"Who doesn't like salvation?" he said, when asked whether the book could be a political liability. "Who doesn't like a redemption story? Who doesn't like the American Dream?"
His memoir is just that: the story of a kid who grew up in a trailer park and after various run-ins with knife-wielding drug dealers and angry bookies, went on to start a company that he says has sold 47 million pillows. The idea to get into the cushion game, he said, came to him in his sleep, divine intervention from a God who he was coming to realize had allowed him to walk away from car wrecks, seven-day drug benders and violence-backed loans from his bookies.
If parts of Lindell's story seem like hyperbole (did his drug dealers really stage an intervention to get him to stop using?), you should know that he's been accused of exaggeration before. In 2016, he agreed to pay $1 million after 10 district attorneys from California sued his company for engaging in deceptive and false advertisements, by implying their pillows could prevent sleep loss associated with insomnia, restless leg syndrome, neck pain, fibromyalgia, sleep apnea and migraines. And in 2017 the Better Business Bureau gave MyPillow an "F" rating, after a "pattern of complaint" from users.
"It was a political hit job," Lindell said. "It was for sure because I went all in for Donald Trump."
Before Lindell ever met Trump in person, he met him in a dream. Naturally.
"I had a very weird, very vivid dream," he writes in his book. "Donald Trump and I were in some kind of room. It was an office with pictures on the wall behind us, and we were standing next to each other posing for a picture."
Later, in the real world, he would snag an invite from a friend to the 2016 Republican convention to take in the proceedings near the Trump family VIP section and hit it off with Ben Carson before receiving an invitation to talk business and politics with the candidate himself in Trump Tower.
They talked about religion, about the need to build a wall and bring manufacturing jobs back to America. Lindell says he'd never really been all that political before, but everything this businessman-turned-candidate said made perfect sense to him.
"I knew right away I'd be supporting him," he said. At first it meant writing a news release announcing his support. Then, it meant traveling to the third presidential debate, on the heels of the "Access Hollywood" tape scandal, taking a go in the media spin room even as members of Trump's party had begun distancing themselves from the candidate.
"I was a crack cocaine addict for years," he remembers telling one journalist. "Then by the grace of God, I quit overnight. ... Recently I met Donald Trump. He was so different from the man in that video."
For a president who prizes loyalty above all else, he was bound to like Lindell, who would go on to open for him at rallies, travel with him to Iowa and New Hampshire during his re-election push and accept the role of campaign chair for Minnesota, a state that Trump came within 1.5 percentage points of winning in 2016 and which he's told associates he expects to win this time around.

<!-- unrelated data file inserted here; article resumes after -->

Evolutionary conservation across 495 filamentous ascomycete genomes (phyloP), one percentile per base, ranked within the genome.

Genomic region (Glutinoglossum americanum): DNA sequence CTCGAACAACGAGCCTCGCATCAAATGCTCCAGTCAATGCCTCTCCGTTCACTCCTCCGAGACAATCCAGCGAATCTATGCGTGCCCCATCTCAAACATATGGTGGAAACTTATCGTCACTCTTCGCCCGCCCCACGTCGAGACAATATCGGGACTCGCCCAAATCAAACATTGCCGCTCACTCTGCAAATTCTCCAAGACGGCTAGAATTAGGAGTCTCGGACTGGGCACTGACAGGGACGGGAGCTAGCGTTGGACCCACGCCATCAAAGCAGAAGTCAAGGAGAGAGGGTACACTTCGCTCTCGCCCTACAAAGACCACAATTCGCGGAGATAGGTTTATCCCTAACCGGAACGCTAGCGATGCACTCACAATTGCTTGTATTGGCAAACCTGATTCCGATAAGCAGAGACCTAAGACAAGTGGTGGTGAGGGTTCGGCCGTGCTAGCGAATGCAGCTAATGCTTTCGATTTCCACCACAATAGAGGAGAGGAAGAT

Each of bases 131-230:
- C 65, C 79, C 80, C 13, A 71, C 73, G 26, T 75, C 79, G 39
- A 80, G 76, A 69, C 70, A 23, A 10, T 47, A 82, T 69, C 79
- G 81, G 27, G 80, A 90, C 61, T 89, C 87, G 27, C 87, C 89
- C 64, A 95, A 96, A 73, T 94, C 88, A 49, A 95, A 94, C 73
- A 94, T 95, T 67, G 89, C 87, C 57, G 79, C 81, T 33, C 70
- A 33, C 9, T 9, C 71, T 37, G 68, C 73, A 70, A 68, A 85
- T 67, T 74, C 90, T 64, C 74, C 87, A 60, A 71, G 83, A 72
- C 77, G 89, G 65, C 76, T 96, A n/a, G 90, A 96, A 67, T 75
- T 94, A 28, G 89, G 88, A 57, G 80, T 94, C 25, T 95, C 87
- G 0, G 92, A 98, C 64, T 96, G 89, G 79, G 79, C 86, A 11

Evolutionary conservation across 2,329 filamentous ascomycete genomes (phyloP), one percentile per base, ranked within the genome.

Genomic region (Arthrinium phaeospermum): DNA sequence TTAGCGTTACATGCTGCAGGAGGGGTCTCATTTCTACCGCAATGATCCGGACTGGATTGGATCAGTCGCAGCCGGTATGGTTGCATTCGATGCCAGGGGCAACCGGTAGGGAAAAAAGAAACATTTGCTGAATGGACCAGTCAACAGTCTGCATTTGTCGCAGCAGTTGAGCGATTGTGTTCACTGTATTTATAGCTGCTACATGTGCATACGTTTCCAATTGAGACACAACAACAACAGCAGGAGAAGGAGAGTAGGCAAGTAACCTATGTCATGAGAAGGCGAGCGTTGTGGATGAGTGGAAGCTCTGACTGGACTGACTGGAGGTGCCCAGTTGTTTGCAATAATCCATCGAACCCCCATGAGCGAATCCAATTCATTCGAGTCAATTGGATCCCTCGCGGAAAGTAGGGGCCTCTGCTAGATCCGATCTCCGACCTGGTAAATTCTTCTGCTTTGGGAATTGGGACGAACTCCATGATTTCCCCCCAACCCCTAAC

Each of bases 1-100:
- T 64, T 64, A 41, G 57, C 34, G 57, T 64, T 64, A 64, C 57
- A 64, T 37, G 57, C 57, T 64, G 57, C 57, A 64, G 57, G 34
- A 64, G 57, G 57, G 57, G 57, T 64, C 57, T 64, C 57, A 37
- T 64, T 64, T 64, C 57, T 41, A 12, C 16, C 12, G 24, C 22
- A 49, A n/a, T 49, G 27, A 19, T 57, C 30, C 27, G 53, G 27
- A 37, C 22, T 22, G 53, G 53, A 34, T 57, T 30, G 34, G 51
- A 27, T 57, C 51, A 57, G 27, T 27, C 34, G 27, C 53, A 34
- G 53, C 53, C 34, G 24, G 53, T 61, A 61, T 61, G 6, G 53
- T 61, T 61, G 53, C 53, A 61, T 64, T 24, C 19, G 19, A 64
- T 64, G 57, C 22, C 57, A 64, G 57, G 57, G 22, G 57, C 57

For now, Lindell says his campaign job is mostly dormant. There's just too much else to do: His company has made hundreds of thousands of masks and donated them to hospitals and first responders, he said, at a personal loss of $1.5 million. He's been in touch with Peter Navarro, Trump's national Defense Production Act policy coordinator, to coordinate, and he wholly supports a president who he believes is doing "the best job that any president in history could have ever done."
Sure, there have been problems. Lindell attributes them to Trump being up against a power-crazy doctor who is keeping the public awake at night with unjust fears: "Fauci? Are you kidding me? Who is he to decide what we should be able to do?"
And, Lindell says the president's got Democrats trying at every move to make him look bad: "They want to keep everyone locked down so they can have mail-in voting and steal the election."
This is why, even in the midst of a worldwide crisis, Lindell isn't about to forget about the importance of politics. After giving his speech in the Rose Garden in March, Lindell returned to the Oval Office. He and the CEOs from Honeywell, Jockey, Procter & Gamble and United Technologies had been invited back to get their photos taken with the president after the event, but only Lindell took him up on it.
"Maybe they had a schedule to keep or something," Lindell recalled. "So I got my picture with him and he said: 'You can use this when you go on the campaign.' "
Some see the pandemic and Trump's self-promotion and campaigning - even in the midst of the crisis - as a national nightmare. But in that moment for Lindell, it was a dream come true.
This article was written by Ben Terris, a reporter for The Washington Post.
Ben Terris is a writer in The Washington Post's Style section with a focus on national politics. He previously worked at National Journal, where he wrote political features primarily focused on Congress.